SLAVERY STILL EXISTS. IF YOU'VE BEEN PAYING ATTENTION OVER THE LAST FEW years, you'll have noticed this theme cropping up again and again. It started like a low rumble coming from human rights advocates, humanitarian workers, and missionaries the world over. A resurgence of a very, very old sort of exploitation was taking place among those least able to defend themselves. People at the margins of the economy, whether the global economy or their own village economy, were forced to do work with little or no pay and unable to leave because of violence and fear. That's what slavery is: forced work, no pay, and violence.
If you've been paying attention you've noticed that this issue takes an astounding number of forms: human trafficking, forced prostitution, bonded labor, forced marriage, forced conscription into armies... the list goes on, checked only by the limits of human imagination. These horrible things are happening to children, men, women-anyone caught in the fissures and gaps of an economy with nobody looking after them. And then there are the numbers : 27 million held in slavery worldwide, tens of thousands right here in the United States.
I've been working on this issue for years now and will be the first to admit that this steady stream of statistics and stories is bleak But I've got to tell you about what else I've been seeing-something beyond slavery. Flashes of hope. Glimpses of freedom. I work for an organization called Free the Slaves. The more we learn the more we're convinced that complex problems require ambitious solutions. And these solutions must get us all thinking about slavery in terms of freedom.
We recently released a book (Ending Slavery: How We Free Today's Slaves), written by sociologist and Free the Slaves president, Kevin Bales, that sketches this ambitious solution. We believe it's going to take a mass movement of people standing up against slavery. People like you and me. It's also going to take governments enforcing their laws against slavery. And it will take corporations that have the courage to take a hard look at their supply chains, removing slavery wherever they find it. International groups like the UN and non-governmental organizations have a role too, building infrastructure for large-scale anti-slavery work We think that together we can end slavery in twenty-five years. The book's most important contribution is that it opens a window into a world in which each of us has a role to play.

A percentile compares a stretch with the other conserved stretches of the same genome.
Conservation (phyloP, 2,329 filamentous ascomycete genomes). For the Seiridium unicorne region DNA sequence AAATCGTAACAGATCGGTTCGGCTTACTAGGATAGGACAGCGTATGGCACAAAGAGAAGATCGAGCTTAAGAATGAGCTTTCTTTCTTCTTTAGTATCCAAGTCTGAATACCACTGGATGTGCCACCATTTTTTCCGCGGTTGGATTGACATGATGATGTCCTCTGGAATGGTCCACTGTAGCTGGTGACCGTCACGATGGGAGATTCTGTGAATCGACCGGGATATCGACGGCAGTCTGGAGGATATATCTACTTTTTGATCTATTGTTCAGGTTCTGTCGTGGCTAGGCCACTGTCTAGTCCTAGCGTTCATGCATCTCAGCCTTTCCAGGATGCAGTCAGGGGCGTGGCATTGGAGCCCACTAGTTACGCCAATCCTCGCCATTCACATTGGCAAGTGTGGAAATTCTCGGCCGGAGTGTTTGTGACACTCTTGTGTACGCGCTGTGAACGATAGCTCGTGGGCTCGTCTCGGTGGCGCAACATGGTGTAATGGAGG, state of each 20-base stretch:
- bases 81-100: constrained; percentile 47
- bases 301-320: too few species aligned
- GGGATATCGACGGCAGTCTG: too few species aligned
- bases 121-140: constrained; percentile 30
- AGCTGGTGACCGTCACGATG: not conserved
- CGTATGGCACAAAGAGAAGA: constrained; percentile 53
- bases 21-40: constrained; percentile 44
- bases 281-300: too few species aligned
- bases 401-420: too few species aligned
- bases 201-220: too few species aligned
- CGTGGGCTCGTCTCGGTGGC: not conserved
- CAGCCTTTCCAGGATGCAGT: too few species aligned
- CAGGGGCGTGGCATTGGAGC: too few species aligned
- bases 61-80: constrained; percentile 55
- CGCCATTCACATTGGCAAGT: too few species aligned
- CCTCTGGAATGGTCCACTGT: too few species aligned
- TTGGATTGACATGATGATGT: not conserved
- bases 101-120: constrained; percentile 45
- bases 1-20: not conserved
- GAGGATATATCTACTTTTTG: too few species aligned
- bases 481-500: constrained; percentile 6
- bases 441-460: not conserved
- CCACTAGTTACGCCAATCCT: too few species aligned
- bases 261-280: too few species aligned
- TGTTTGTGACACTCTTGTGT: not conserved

So lately, I've been asking myself: What's the role of faith communities in all of this? My search for answers has broadened my horizons and gladdened my spirit. In thinking about slavery and abolition, Christianity comes immediately to mind. The relationship isn't a clean one. Many a theological battle was waged before the notion of freedom for the enslaved took root in Christian consciousness. In fact, broader ideas of freedom were slow to catch on, as lauded abolitionist William Wilberforce painfully displayed when he said that "taught by Christianity, [freed slaves] will sustain with patience the sufferings of their actual lot... [and] will soon be regarded as a grateful peasantry" (Adam Hochschild, Bury the Chains).
And yet, there they were, Christians leading the last anti-slavery movement (and a few rebellions) some 200 years ago. In retrospect it may seem natural that the church would get involved in this effort. But it's important to remember what else the church was doing at the time. The church was also busy using the Scripture to defend slavery. The sociologist Christian Smith has pointed out that the "worldviews, moral systems, theodicies, and organizations of religion can serve not only to legitimate and preserve, but also to challenge and overturn social, political, and economic systems."
So who was doing the challenging and overturning? Who had the gumption to stand up against slavery when it was at its zenith? We must remember that the slave trade was one of the most significant industries in the global economy. …